MD Regulator ‘Confident’ Mobile Sports Betting Launches This Year

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MD sports betting

The head of Maryland‘s gaming regulator said he’s “confident” mobile MD sports betting will launch this year.

John Martin, director of the Maryland Lottery and Gaming Control Agency, gave his most positive statement yet around online Maryland sports betting at VIXIO‘s Meet the Regulators webinar Tuesday.

“I am confident there will be mobile wagering in the state of Maryland in 2022,” Martin said.

The timeline of a late November to mid-December launch fits what he told LSR last month.

OH sports betting applicants have wild questions

Regulators from Massachusetts and Ohio joined Martin to discuss their different paths to launch sports betting in their states.

There are up to 40 standalone retail Ohio sports betting licenses available, which has brought some small businesses into the regulatory process, Ohio Casino Control Commission Executive Director Matt Schuler said.

With “little exception,” the experienced operators have kept pace with the CCC and been easy to deal with, Schuler said. Along with issues turning in all necessary paperwork, some of those smaller businesses asked questions that shows their inexperience with sports betting:

While the MA sports betting application process is not yet open, Massachusetts Gaming Commission Chair Cathy Judd-Stein laughed and said it sounds like all three regulators have dealt with similar issues.

Some MD sports betting applicants inexperienced, too

Martin said he was laughing at the questions Schuler offered, but said he has had similar issues.

“You have to be a little schizophrenic,” Martin said. “I mean, you deal with the experienced licensees and operators who know it and are in that business internationally and it is a totally different experience than the newcomers and the first-timers.”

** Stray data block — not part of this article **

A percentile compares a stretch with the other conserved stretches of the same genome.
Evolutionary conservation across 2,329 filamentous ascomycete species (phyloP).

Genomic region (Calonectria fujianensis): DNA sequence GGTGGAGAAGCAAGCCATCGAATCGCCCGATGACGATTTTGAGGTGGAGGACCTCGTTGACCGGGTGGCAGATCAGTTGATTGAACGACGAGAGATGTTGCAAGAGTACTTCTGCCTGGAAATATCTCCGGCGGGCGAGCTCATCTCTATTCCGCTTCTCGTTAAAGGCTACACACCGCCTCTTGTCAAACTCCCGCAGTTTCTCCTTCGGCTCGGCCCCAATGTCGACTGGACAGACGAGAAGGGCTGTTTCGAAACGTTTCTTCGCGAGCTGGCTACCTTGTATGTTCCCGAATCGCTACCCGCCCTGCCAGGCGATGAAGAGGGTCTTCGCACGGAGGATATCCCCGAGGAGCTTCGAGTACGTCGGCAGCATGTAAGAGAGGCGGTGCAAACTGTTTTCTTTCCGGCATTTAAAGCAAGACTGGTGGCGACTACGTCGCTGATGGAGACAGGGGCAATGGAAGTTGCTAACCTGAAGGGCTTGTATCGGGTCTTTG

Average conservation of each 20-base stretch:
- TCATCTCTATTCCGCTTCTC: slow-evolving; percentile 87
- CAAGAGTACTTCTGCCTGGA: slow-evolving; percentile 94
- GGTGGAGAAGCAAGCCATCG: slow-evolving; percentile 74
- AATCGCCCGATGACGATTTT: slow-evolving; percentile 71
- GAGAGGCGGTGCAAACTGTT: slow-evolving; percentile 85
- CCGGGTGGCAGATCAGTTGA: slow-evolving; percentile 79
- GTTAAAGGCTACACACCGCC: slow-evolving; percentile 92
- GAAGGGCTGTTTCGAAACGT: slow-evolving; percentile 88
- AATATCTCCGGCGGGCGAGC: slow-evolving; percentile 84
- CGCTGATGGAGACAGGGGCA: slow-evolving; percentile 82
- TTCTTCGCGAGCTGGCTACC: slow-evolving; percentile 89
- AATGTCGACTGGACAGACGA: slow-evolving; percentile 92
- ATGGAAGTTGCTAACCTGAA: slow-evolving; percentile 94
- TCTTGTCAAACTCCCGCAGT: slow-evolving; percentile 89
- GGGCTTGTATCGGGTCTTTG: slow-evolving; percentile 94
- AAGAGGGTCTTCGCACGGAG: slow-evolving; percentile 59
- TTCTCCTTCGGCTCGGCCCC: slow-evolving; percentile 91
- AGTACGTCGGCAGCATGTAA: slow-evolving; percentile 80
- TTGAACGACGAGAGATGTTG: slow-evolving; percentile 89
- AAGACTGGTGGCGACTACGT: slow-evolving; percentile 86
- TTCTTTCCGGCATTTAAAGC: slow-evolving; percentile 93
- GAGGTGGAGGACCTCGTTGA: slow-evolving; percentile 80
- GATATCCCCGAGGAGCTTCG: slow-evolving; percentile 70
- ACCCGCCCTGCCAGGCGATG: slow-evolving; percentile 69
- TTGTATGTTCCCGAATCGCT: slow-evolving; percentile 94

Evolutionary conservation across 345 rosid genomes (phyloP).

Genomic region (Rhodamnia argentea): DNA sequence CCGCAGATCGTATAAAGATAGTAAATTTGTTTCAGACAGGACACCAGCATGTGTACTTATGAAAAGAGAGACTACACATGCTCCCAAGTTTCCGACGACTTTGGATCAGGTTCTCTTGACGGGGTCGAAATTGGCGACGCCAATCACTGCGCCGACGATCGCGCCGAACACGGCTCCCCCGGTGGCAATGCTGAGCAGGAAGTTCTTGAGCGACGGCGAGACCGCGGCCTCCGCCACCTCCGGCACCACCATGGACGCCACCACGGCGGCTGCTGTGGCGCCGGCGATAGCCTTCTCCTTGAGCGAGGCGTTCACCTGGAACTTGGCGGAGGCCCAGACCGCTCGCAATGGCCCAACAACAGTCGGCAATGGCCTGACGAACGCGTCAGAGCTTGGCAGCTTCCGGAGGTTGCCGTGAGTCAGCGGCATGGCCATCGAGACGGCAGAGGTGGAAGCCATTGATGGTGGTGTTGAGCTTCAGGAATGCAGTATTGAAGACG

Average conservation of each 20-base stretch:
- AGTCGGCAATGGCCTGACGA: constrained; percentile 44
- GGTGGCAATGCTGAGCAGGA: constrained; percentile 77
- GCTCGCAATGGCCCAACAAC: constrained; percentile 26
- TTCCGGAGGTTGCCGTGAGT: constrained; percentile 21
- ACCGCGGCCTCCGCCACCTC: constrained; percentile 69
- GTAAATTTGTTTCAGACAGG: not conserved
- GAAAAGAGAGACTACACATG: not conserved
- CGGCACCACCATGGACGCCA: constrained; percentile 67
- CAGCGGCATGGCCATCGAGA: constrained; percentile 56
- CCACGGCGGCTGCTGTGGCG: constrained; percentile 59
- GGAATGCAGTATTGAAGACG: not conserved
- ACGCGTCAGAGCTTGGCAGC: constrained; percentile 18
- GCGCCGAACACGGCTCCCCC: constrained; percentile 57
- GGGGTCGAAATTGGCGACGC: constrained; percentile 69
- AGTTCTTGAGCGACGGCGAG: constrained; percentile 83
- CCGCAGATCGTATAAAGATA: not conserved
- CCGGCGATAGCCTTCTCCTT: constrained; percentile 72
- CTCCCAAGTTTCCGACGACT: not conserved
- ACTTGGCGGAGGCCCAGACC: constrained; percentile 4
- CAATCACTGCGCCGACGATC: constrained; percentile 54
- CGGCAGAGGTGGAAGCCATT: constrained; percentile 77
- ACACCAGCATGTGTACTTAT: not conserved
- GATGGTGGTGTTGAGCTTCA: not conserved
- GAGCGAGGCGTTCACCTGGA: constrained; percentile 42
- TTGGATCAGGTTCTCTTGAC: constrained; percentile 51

Martin pointed to how the enabling legislation approved 17 entities to take part in MD sports betting. Most of them are first-timers and are still not live for a variety of reasons despite retail betting launching in Maryland last December, he added.

“It is very difficult when you’re dealing with people who aren’t prepared with the invasiveness of the investigations, the numerous operational requirements, how strictly we enforce regulations,” Martin said. “Yeah, we do. All those checkboxes are important on the forms, they’re there for a reason.”

Schuler: Inexperienced operators do not understand economics

Schuler opened his comments discussing how applicants for those 40 standalone books expect more revenue than they might get:

“It seems to me that those businesses in Ohio that would like to partner with a sportsbook and open one of these, have a truly fundamental misunderstanding of the economics of sports gaming.”

Some even think they can generate revenue similar to an Ohio casino, he added. Educating them about the realities of US sports betting has not helped.

“So despite our efforts to provide them with objective data and economic studies – we don’t want folks paying the license fees and going through all of this only to have the plane crash – they are nevertheless determined, much like Coronado, to find their own city of gold.”

Maryland, meanwhile, has up to 60 standalone mobile betting licenses available. Martin said it will be interesting to see how many inexperienced applicants move onto the next step in the process.

Do not try to get around OH ad laws

One of the submitted questions asked if there was a specific way for advertisements to word promo offers in Ohio. Ohio has tight rules on promos, including not calling anything free or risk-free when a deposit is required.

“If they’re asking is there a clever, legal way that they can avoid that and still entice their customers, not as far as I’m concerned,” Schuler said. “I think you ought to say what you mean and mean what you say. And I don’t think it ought to be fine print and we will be scrutinizing those very closely.

“… if you use the word free, it better be free.”

(Not) breaking: still no MA sports betting launch date

Anyone paying attention to the rollout of sports betting in Massachusetts knows better than to expect a launch timeline by now. Still, Judd-Stein was asked about a potential launch date.

“I’d love to give you a straight-up answer but I’m probably going to have to pass,” she said.

Judd-Stein encouraged everyone to watch the MGC meetings for more updates with the next one scheduled for Thursday.

One of the ongoing issues in Massachusetts is a mistake in legislation concerning temporary licenses. The legislation does not limit those temporary licenses and essentially guarantees one to operators willing to pay the $1 million fee.

The MGC has spoken to members of the legislature about a potential fix but there is a way forward without that as well, Judd-Stein said.